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For myself, I plead the goal of self-edification, and the goad of a sharp conflict in my own sensibility.I am strongly drawn to Camp, and almost as strongly offended by it.That is why I want to talk about it, and why I can.
"The more we study Art, the less we care for Nature." - The Decay of Lying 7. (Yet, they often have a serenity -- or a naivet -- which is the equivalent of pastoral.
All Camp objects, and persons, contain a large element of artifice. A great deal of Camp suggests Empson's phrase, "urban pastoral.") 8.
A remarkable example: the Paris Mtro entrances designed by Hector Guimard in the late 1890s in the shape of cast-iron orchid stalks. As a taste in persons, Camp responds particularly to the markedly attenuated and to the strongly exaggerated.
The androgyne is certainly one of the great images of Camp sensibility.
(More on this later.) Thus, the personality and many of the works of Jean Cocteau are Camp, but not those of Andr Gide; the operas of Richard Strauss, but not those of Wagner; concoctions of Tin Pan Alley and Liverpool, but not jazz.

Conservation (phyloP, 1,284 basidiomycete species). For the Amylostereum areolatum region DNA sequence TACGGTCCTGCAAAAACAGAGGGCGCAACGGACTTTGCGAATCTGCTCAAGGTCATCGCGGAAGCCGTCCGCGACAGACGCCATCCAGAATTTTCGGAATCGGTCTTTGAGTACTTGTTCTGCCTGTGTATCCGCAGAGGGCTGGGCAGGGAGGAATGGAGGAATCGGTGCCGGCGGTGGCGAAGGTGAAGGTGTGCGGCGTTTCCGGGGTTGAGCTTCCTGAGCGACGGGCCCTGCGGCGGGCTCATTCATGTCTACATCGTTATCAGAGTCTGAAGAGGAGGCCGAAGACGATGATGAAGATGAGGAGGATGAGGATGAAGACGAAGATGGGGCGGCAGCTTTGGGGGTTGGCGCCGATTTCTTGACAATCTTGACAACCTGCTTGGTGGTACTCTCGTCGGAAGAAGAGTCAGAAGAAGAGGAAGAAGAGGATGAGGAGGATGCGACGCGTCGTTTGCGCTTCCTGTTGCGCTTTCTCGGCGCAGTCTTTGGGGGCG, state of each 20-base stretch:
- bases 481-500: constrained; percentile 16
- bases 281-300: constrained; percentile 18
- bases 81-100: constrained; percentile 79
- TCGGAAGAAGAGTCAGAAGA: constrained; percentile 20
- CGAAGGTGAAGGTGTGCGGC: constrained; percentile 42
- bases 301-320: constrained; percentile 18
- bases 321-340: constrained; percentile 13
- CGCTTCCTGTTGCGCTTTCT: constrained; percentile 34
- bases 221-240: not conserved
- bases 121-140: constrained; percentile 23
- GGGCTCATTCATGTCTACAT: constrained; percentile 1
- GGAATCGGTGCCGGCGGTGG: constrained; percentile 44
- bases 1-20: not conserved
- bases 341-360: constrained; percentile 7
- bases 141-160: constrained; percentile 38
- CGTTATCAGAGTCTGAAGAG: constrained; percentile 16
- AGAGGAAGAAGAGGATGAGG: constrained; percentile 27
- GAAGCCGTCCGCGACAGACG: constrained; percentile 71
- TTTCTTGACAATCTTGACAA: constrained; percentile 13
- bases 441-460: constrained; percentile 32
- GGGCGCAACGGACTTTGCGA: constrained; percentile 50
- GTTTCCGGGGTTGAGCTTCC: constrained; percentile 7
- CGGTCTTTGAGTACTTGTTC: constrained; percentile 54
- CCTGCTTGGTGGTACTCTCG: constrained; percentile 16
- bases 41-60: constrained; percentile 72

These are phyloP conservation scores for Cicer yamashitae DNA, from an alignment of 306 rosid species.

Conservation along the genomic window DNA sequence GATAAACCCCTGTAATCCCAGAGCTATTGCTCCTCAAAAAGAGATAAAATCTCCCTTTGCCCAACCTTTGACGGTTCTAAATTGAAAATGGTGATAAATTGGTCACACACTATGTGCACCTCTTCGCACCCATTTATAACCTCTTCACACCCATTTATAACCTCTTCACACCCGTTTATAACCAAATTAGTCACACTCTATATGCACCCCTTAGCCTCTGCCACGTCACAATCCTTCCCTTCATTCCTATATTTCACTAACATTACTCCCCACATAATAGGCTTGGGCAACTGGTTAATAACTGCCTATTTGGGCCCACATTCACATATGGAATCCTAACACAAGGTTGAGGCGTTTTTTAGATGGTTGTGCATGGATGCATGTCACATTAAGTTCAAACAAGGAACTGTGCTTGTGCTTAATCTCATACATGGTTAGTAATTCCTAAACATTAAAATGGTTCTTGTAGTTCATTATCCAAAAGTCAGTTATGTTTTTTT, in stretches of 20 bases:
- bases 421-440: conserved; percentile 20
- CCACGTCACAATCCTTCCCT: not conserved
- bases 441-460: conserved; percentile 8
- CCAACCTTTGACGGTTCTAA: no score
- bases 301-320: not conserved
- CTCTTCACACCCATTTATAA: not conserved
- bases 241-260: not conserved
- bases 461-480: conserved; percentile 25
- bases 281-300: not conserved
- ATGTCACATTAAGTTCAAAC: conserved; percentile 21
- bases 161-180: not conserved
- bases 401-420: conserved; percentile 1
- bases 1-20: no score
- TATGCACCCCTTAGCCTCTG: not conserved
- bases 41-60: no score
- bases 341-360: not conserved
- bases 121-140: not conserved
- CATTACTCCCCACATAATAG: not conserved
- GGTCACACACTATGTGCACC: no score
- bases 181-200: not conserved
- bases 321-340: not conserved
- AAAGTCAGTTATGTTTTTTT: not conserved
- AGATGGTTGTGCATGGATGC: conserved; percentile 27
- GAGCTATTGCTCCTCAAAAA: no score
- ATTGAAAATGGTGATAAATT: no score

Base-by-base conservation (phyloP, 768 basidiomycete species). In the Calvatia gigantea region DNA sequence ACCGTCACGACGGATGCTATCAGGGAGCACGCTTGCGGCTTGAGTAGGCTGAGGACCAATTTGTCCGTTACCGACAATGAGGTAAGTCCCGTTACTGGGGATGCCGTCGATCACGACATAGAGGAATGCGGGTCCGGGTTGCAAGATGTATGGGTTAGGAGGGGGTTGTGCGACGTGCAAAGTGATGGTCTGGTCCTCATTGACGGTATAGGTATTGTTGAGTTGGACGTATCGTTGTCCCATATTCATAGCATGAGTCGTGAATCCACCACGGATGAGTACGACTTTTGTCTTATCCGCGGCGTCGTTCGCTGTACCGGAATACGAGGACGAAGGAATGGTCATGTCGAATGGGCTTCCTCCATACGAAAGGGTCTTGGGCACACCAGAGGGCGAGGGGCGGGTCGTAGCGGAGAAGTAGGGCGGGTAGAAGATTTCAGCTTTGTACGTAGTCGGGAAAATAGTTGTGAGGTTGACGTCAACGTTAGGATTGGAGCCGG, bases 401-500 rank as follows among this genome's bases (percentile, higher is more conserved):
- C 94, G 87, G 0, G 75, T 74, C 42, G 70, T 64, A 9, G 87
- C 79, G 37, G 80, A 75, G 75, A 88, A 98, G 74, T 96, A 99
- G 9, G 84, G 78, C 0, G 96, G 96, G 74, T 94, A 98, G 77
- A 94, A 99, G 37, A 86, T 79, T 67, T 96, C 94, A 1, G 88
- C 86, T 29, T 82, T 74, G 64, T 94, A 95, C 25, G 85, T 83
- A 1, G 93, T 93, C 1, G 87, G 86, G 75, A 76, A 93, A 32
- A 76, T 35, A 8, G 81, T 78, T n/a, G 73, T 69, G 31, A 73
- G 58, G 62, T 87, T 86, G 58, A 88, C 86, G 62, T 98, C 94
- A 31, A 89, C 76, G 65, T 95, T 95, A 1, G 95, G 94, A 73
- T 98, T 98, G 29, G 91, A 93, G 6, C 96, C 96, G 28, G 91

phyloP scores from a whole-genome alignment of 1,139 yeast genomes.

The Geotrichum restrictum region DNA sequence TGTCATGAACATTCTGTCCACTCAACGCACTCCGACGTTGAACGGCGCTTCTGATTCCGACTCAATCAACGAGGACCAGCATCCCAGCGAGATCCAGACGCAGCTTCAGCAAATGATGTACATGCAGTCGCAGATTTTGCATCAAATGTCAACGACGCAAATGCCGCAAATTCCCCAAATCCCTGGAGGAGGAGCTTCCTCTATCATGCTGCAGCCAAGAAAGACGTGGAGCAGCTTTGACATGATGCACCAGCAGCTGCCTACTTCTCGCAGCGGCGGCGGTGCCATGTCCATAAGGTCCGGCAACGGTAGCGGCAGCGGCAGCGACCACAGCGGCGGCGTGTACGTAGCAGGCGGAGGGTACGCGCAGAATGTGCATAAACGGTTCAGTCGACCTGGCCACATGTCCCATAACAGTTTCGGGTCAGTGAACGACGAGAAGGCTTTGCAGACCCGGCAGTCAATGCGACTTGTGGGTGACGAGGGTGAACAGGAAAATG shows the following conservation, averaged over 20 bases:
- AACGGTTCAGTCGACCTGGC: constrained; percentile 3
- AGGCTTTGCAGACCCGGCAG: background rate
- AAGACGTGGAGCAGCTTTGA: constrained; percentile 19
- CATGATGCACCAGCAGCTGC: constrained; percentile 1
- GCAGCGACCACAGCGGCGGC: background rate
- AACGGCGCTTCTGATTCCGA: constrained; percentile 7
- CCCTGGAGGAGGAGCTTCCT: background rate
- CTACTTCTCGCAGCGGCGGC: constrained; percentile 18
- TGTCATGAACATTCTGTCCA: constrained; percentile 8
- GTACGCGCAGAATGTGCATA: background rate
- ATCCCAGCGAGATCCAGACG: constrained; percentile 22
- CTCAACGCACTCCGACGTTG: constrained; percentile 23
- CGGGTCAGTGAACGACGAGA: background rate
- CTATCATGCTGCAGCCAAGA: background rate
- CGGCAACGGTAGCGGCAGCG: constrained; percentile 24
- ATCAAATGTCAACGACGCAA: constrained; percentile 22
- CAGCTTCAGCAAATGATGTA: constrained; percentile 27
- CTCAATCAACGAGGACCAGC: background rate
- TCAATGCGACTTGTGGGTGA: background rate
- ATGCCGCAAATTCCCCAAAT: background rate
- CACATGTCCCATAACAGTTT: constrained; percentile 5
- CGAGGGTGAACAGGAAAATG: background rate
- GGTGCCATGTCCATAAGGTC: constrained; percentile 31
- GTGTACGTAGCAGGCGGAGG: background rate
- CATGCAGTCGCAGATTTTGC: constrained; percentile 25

Many examples of Camp are things which, from a "serious" point of view, are either bad art or kitsch. Not only is Camp not necessarily bad art, but some art which can be approached as Camp (example: the major films of Louis Feuillade) merits the most serious admiration and study. Rural Camp is still man-made, and most campy objects are urban.Intelligence, as well, is really a kind of taste: taste in ideas.(One of the facts to be reckoned with is that taste tends to develop very unevenly. To snare a sensibility in words, especially one that is alive and powerful, one must be tentative and nimble.There are "campy" movies, clothes, furniture, popular songs, novels, people, buildings. It offers no opportunity, say, for a contrast between silly or extravagant content and rich form. In the last two years, popular music (post rock-'n'-roll, what the French call y y) has been annexed.And movie criticism (like lists of "The 10 Best Bad Movies I Have Seen") is probably the greatest popularizer of Camp taste today, because most people still go to the movies in a high-spirited and unpretentious way. There is a sense in which it is correct to say: "It's too good to be Camp." Or "too important," not marginal enough.It is not a natural mode of sensibility, if there be any such.Indeed the essence of Camp is its love of the unnatural: of artifice and exaggeration.What is most beautiful in virile men is something feminine; what is most beautiful in feminine women is something masculine. The corny flamboyant female-ness of Jayne Mansfield, Gina Lollobrigida, Jane Russell, Virginia Mayo; the exaggerated he-man-ness of Steve Reeves, Victor Mature. It's not a lamp, but a "lamp"; not a woman, but a "woman." To perceive Camp in objects and persons is to understand Being-as-Playing-a-Role. (The convertibility of "man" and "woman," "person" and "thing.") But all style, that is, artifice, is, ultimately, epicene. " Why is the atmosphere of Shakespeare's comedies (As You Like It, etc.) not epicene, while that of Der Rosenkavalier is? The dividing line seems to fall in the 18th century; there the origins of Camp taste are to be found (Gothic novels, Chinoiserie, caricature, artificial ruins, and so forth.) But the relation to nature was quite different then.The great stylists of temperament and mannerism, like Bette Davis, Barbara Stanwyck, Tallulah Bankhead, Edwige Feuillire. It is the farthest extension, in sensibility, of the metaphor of life as theater. In the 18th century, people of taste either patronized nature (Strawberry Hill) or attempted to remake it into something artificial (Versailles). Today's Camp taste effaces nature, or else contradicts it outright.It goes without saying that the Camp sensibility is disengaged, depoliticized -- or at least apolitical. Not only is there a Camp vision, a Camp way of looking at things. For Camp art is often decorative art, emphasizing texture, sensuous surface, and style at the expense of content. Sometimes whole art forms become saturated with Camp.Camp is as well a quality discoverable in objects and the behavior of persons. Concert music, though, because it is contentless, is rarely Camp. Classical ballet, opera, movies have seemed so for a long time.